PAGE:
Build Advice First PC build - setup, suggestions, changes, etc.

Feb 15, 2023
Hello guys,

I'm 30 already and I've recently decided it's time I try building from scratch at least once despite my inaptitude and lack of certain knowledge needed for the task. I just want to try it at least once and even if I fail, I'll know I have no regrets. Saving money is also a target and I think I'll save around 10% to 20% of the cost if I build it myself instead of buying a set configuration or ordering one online, besides - I will be able to buy from different vendors for the lowest price.

The reason I'm posting this is because I feel uncertain in so many aspects and places that I would like some help - opinions on parts, compatibility, hints on how to actually PERFORM your first build - things like that. I will greatly appreciate your help and maybe name my first born daughter after you if you leave a mark on my heart. Or if there is one.

I'll use my computer for gaming mainly - both multiplayer and some demanding single player titles. I would also like to try some video and photo editing, but not too much on the heavy side. While giving advice, please keep in mind - I'm trying to go as cheap and as compatible as possible.

The build I have decided on looks like this - I'm going to explain my reasoning and thought process below. Please don't laugh (out loud) or ban me from this tech forum.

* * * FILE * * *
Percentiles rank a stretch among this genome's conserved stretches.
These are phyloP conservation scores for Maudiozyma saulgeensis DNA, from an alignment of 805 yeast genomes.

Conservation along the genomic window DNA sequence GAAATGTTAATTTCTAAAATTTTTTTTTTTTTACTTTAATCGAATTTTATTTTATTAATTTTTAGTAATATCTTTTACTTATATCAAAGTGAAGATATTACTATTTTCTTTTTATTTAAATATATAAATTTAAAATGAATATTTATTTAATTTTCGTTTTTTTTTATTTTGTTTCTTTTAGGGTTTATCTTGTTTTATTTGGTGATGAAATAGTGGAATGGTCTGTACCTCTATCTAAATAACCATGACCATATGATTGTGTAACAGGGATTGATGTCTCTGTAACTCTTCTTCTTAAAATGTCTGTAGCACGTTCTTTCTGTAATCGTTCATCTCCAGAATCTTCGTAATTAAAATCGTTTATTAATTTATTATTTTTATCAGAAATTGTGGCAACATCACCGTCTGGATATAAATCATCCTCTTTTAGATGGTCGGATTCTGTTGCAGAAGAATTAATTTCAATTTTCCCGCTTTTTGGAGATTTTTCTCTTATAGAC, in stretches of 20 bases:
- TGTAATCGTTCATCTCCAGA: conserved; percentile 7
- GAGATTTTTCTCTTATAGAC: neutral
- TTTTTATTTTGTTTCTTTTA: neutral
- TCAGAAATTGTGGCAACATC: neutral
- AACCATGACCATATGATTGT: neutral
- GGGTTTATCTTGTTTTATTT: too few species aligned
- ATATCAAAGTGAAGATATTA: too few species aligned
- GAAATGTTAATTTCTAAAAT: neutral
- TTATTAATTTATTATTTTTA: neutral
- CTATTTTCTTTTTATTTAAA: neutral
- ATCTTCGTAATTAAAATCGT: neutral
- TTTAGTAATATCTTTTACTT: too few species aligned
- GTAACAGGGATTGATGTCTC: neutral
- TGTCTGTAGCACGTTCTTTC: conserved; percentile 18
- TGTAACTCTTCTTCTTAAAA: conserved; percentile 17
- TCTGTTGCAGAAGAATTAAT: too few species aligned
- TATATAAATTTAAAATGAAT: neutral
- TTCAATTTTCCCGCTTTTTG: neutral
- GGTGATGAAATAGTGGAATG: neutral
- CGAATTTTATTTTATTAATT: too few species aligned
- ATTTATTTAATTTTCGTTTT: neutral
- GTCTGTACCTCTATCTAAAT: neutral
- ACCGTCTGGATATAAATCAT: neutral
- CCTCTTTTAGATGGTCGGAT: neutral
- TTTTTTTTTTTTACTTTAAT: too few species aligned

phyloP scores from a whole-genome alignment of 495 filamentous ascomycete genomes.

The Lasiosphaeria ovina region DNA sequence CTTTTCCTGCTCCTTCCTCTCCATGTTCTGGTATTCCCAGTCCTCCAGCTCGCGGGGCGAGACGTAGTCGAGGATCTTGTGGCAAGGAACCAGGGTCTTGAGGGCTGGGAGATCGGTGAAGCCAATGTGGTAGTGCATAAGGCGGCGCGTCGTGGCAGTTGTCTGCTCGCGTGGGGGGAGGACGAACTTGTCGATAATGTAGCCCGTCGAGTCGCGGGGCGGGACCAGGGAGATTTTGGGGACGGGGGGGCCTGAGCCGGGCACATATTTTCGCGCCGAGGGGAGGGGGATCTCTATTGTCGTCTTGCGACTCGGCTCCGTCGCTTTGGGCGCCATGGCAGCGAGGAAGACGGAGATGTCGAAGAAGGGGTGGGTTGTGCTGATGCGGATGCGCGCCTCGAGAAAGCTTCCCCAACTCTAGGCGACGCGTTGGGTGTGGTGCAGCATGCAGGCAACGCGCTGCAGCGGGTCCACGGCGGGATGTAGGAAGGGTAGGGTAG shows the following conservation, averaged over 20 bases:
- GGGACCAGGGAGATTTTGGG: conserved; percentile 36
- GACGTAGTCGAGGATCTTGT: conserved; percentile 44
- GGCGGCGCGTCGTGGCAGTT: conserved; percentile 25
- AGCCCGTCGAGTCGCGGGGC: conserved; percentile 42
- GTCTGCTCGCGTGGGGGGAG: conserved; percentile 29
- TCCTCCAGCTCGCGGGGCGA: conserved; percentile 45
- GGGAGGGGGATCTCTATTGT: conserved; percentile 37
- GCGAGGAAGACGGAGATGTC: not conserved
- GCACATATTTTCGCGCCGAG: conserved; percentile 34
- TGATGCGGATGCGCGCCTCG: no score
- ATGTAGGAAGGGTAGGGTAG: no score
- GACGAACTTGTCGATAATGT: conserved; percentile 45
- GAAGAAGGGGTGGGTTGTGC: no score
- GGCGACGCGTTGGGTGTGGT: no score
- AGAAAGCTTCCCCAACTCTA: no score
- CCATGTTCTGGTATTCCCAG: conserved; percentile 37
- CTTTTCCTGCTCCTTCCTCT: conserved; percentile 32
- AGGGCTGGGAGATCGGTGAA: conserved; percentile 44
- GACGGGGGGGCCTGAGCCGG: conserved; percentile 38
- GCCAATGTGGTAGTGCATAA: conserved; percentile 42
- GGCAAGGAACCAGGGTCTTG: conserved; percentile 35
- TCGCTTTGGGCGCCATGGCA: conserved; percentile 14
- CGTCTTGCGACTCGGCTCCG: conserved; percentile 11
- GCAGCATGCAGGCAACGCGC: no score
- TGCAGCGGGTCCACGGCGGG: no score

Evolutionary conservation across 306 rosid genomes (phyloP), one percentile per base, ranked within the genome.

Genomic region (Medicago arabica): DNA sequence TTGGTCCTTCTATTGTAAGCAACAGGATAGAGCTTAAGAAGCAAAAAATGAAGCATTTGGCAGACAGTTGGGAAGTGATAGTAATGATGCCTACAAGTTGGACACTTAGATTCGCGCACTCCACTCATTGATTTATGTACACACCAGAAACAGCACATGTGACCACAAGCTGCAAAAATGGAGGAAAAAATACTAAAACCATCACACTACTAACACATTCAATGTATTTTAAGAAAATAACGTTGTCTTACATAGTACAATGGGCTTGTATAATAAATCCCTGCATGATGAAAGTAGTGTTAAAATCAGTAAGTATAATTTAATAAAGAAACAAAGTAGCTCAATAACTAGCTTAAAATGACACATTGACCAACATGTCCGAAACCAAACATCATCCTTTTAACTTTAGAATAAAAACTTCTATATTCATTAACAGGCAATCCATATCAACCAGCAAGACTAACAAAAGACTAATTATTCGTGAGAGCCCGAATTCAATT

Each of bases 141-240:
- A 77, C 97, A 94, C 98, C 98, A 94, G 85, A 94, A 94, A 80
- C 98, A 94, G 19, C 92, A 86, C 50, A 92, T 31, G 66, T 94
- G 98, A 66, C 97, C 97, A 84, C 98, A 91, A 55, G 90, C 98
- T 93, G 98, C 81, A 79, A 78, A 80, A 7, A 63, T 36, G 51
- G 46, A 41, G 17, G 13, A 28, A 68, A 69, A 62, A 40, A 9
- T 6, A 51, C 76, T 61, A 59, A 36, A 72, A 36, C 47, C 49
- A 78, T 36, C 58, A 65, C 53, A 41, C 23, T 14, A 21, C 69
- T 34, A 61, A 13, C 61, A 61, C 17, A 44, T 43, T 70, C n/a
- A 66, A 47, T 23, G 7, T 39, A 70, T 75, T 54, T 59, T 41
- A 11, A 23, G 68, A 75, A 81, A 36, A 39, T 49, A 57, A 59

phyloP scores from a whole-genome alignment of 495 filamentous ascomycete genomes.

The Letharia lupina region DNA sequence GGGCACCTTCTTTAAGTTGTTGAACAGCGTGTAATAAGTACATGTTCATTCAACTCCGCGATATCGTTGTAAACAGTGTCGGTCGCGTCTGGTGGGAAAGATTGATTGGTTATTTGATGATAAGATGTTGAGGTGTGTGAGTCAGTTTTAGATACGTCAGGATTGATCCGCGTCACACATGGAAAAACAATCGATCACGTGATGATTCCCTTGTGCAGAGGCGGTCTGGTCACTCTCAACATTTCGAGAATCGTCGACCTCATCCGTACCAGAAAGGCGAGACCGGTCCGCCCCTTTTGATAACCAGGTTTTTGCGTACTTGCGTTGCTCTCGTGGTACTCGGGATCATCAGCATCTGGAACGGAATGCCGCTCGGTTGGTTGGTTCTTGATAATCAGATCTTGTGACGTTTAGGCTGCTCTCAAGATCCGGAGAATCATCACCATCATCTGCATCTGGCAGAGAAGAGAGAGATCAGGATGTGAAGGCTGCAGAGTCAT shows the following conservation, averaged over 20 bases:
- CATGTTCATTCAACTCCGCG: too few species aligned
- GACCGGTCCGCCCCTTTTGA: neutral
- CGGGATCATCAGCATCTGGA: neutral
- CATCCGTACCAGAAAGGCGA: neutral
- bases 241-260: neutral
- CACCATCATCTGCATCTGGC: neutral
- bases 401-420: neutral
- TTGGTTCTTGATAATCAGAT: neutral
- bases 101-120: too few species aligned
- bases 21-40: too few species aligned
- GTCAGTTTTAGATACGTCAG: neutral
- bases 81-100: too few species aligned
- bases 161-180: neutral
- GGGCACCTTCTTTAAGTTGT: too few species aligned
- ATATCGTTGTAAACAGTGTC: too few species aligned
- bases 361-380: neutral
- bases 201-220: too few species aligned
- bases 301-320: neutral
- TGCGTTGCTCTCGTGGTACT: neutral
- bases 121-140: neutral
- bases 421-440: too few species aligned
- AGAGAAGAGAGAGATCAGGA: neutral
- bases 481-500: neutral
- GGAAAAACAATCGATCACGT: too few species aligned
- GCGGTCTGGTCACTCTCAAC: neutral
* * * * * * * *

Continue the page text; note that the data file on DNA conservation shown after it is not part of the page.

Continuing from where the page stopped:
Motherboard - I chose the Z790 series because I want to go with Intel's Gen 13 family and I would also like to add DDR5 RAM. I know it's an overkill, but I plan on using this PC for the next 3-5 years with as little changes as possible but also with enough possibility to apply them if I deem necessary or I feel bourgeoisie enough. I want to have an ATX motherboard because I want to have 3 or 4 M.2 slots as I download a lot of stuff. I'm also planning to get a full tower case in order to have enough space inside it. I don't like my current motherboard which is an MSI - I feel like its build is pretty clunky and its "gamer" look was only to add to the price. One the 1st day I broke the optical audio input slot's as it had a plastic part (why?)I have never seen before - it just came right off after I connected the speakers cable. I prefer to go with Gigabyte or ASRock as I have used them before and it felt way better. I don't want a wireless modem or any other extras, just good performance and maybe some flashiness (if it's not skyrocketing the price, otherwise - we are going plain as f**k, I'll add LED lights instead).